Environment performance ratings are ‘confusing’

Investors are confused by the proliferation of products that measure the environmental impact of business and lack confidence in the sector, according to the Environment Agency.

Businesses are increasingly recognising that the impact of the environment on them, and their impact on the environment, is an issue that can significantly affect their profitability, reputation, employees, and customers, and investors. The city and finance sector are also becoming aware that environmental issues linked to companies supply and distribution chains, product disposal and pollution events, and climate change risks can be important factors in their short and long term financial performance and valuation.

We carried out this study to compare and contrast the different approaches, content, robustness and credibility of the outputs of Corporate Environmental Research (CER) organisations. These organisations produce assessments, ratings, rankings, and indices that are linked to the environmental impact, risks, management and performance of companies listed on stock markets.

This report, carried out by URS Corporation Ltd (URS), which is an international environmental, sustainability and engineering consultancy

The aim of this study is to provide a clear and accessible summary of the philosophies, assessment methodologies and outputs of the various CER organisations. The research report is also intended to be a reference tool and guide for companies and users of the different products and services in the finance sector and the City, and the managers whom the Environment Agency employs to invest its own pension fund.

In total 65 CER organisations were identified. From various countries around the world which research, rate, index and invest in companies based on non-financial issues – including the environment, social factors, health and safety standards, ethical concerns and other corporate governance issues. From the long list of 65, 37 organisations were investigated (60%) which included some environmental issues. A more detailed assessment of 13 organisations (20%) which were chosen for their perceived environmental content. These organisations were of different types: ratings, rankings, indices and investment funds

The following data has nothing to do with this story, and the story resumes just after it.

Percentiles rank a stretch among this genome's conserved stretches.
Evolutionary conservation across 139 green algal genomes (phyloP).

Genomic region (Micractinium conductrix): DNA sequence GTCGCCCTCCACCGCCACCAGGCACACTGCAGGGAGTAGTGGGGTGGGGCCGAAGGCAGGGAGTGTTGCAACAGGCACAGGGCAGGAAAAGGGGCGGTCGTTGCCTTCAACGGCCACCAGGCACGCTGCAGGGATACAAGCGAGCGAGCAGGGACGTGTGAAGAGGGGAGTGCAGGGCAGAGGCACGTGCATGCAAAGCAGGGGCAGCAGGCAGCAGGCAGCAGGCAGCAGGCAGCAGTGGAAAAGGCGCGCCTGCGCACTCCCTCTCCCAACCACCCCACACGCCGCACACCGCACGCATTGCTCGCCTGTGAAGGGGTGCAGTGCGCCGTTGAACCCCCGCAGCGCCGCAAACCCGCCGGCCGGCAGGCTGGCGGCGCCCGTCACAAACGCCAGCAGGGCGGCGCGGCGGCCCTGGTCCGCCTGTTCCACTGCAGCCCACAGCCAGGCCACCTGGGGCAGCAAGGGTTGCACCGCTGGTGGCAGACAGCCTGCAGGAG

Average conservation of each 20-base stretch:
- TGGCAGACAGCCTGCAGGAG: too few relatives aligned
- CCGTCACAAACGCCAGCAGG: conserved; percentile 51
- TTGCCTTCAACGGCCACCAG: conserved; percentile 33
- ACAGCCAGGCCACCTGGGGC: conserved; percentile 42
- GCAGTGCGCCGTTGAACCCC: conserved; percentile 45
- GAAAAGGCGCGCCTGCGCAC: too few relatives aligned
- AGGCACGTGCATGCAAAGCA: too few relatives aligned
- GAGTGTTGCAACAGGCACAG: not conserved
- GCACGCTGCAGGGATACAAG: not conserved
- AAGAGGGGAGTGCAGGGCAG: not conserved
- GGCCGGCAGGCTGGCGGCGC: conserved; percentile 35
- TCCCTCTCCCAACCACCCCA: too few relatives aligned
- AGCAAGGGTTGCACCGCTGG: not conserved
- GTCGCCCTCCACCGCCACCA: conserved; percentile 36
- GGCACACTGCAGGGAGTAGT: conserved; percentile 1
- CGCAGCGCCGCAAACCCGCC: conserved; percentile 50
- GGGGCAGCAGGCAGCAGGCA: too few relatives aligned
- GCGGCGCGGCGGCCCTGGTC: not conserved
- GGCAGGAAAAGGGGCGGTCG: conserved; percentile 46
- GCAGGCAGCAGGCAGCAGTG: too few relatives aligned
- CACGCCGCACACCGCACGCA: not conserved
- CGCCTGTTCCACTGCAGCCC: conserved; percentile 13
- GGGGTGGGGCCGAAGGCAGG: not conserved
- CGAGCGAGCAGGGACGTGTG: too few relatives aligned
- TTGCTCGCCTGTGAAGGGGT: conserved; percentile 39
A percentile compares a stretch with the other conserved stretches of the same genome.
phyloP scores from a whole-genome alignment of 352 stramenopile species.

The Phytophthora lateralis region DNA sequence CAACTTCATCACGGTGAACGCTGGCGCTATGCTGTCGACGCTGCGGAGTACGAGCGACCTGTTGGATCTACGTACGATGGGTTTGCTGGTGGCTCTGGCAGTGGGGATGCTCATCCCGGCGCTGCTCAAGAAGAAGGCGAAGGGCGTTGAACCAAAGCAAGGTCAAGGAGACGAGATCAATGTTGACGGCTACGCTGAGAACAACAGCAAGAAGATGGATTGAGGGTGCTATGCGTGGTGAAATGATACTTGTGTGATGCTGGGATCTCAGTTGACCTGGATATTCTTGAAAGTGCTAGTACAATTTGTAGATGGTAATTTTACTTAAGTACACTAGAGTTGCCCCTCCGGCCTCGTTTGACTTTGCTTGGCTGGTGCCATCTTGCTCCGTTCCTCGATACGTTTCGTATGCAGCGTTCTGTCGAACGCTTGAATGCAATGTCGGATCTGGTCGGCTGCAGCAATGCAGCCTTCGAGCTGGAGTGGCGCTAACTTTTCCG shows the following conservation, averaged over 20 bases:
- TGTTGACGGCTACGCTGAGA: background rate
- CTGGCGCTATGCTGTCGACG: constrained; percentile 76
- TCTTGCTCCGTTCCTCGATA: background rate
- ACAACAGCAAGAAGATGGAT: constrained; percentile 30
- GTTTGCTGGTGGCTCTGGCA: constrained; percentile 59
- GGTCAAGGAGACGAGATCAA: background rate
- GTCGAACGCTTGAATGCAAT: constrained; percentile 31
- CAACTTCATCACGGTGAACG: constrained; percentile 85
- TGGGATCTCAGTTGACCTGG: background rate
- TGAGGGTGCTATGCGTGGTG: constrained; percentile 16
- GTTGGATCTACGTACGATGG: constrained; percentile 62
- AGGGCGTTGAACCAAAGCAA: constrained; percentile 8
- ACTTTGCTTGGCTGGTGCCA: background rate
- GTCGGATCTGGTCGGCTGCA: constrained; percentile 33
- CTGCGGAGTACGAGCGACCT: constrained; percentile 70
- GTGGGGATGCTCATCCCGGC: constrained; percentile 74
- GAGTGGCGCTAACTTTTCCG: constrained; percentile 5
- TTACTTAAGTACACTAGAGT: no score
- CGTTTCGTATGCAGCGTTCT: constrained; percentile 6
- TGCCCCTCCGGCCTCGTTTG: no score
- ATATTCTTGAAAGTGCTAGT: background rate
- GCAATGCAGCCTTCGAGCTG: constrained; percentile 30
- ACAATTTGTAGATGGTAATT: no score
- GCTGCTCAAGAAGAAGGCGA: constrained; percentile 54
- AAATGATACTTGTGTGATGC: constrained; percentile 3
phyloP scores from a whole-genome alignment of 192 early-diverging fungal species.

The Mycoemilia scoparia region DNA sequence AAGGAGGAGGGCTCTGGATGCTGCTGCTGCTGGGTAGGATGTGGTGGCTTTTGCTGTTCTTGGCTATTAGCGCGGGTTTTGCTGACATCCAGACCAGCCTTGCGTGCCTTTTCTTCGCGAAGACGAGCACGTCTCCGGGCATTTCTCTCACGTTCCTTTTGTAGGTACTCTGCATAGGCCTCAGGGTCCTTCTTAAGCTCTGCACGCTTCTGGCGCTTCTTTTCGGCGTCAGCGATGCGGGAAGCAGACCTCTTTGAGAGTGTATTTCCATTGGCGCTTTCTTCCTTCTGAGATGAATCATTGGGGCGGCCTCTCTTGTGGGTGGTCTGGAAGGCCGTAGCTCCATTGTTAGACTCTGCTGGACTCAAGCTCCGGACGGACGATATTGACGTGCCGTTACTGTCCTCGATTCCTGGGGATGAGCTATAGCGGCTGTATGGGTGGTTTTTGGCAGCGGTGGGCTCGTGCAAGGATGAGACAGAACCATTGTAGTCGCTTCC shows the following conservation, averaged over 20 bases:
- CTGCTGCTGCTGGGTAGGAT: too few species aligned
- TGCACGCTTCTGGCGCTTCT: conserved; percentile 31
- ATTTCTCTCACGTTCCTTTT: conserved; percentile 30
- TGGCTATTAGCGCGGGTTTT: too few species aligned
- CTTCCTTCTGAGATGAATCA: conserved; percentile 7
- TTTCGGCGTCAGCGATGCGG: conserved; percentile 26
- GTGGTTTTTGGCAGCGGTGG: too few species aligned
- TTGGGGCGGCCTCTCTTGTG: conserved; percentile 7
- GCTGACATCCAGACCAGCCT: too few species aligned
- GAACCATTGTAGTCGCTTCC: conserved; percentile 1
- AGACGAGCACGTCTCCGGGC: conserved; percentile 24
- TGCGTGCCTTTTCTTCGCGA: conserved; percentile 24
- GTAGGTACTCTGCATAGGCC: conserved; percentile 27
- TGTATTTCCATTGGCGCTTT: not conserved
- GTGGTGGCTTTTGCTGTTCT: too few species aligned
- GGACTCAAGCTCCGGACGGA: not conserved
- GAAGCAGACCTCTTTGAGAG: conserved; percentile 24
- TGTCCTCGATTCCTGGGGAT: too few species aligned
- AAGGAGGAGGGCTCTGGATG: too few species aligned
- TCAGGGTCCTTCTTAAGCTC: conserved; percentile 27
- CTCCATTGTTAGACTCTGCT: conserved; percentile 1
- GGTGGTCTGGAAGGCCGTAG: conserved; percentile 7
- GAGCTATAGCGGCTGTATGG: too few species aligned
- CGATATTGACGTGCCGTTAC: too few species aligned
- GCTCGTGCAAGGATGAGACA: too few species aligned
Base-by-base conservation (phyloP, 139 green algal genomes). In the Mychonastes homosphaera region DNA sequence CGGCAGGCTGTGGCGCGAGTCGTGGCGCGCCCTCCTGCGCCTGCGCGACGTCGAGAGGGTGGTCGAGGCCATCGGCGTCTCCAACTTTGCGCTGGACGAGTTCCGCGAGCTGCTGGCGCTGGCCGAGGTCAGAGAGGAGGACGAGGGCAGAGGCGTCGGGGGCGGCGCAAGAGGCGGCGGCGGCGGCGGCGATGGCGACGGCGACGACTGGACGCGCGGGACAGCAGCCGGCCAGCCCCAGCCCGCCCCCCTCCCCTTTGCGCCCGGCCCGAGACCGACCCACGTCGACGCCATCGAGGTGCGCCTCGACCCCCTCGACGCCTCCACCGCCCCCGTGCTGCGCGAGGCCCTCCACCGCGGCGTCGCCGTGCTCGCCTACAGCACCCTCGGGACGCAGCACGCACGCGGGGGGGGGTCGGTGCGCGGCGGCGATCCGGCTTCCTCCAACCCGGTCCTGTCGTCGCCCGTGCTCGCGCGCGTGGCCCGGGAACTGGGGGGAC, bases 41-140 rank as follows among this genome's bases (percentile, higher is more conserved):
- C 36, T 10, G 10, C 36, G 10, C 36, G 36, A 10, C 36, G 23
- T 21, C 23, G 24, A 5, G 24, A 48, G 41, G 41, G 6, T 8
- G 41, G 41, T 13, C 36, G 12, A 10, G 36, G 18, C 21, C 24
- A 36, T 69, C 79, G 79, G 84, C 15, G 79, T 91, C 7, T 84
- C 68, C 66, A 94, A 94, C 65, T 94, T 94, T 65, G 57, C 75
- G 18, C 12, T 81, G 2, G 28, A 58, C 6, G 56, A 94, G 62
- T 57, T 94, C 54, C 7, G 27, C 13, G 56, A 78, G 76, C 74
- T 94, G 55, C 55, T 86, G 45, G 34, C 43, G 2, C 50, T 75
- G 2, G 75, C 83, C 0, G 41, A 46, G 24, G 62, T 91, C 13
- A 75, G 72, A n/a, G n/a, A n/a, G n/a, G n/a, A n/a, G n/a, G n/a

Key findings

Findings based on the 37 organisations/ products

Only 30% obtained their information from companies voluntarily e.g by questionnaire and 46% involuntarily e.g from public document. Information was not available to assess this for the other organisations (24%).
60% (22 organisations) applied exclusion policies. Seventeen (46%) screened out certain industry sectors (eg weapons manufacturing) and only five (13%) included all industry sectors in their assessments.
27% of the organisations do not charge for their product or service;
35% produce publicly available annual rating, rankings or indices;
40% provide subscription-based services for their clients;
49% provide their outputs through web-interfaces;
67% provide company or sector bench-marking;
only 20% made reference to third-party verification of their processes.

Findings based on the 13 organisations/ products

The environmental content for these organisations ranged from 20 to 100%. The average was 40 to 60%.
Currently only eight of the 13 organisations selected use any of the environmental datasets provided by the Environment Agency. This is because our data is mainly stored on a site-by-site basis and not by company.
The number of companies assessed range from 105 to over 2,700 mainly from the UK, EU, USA, Japan which appear in the FTSE, MSCI, S&P, Dow Jones, Nikkei and other leading financial indices.
Five organisations had no sector exclusion policies.
The number of analysts available to perform assessments range between four and 23 in each organisation. They have environmental science, economic or finance backgrounds.
The number of environmental metrics used ranged from 16 to100.
All the organisations use a combination of internal peer review and/or external advisory panels. Only six also use a quality standard and/or external verifiers.

There is a rich diversity of tools available for users to choice from depending on ones needs. Their methods, products and services are likely to continue to evolve a result of innovation, web technology, and a strong commitment to continuous improvement of their services and products.
There is also a need for greater dialogue with the companies being assessed and the existing and potential users of the ratings, rankings and indices if they are to become more useful for benchmarking or investment decision making.
For all organisations there are opportunities to improve internal quality control and external quality assurance. Within in some organisations there is need to review controls on how individual analysts’ opinions influenced the overall assessment of companies. These aid consistency and repeatability, and increase confidence and trust in their products.
Greater collaboration and transparency over the sources of input data could be advantageous to everybody and could help to improve the consistency and quality of the outputs. This in turn would increase their value for the companies being assessed and the financial investment world who are key users of the data.

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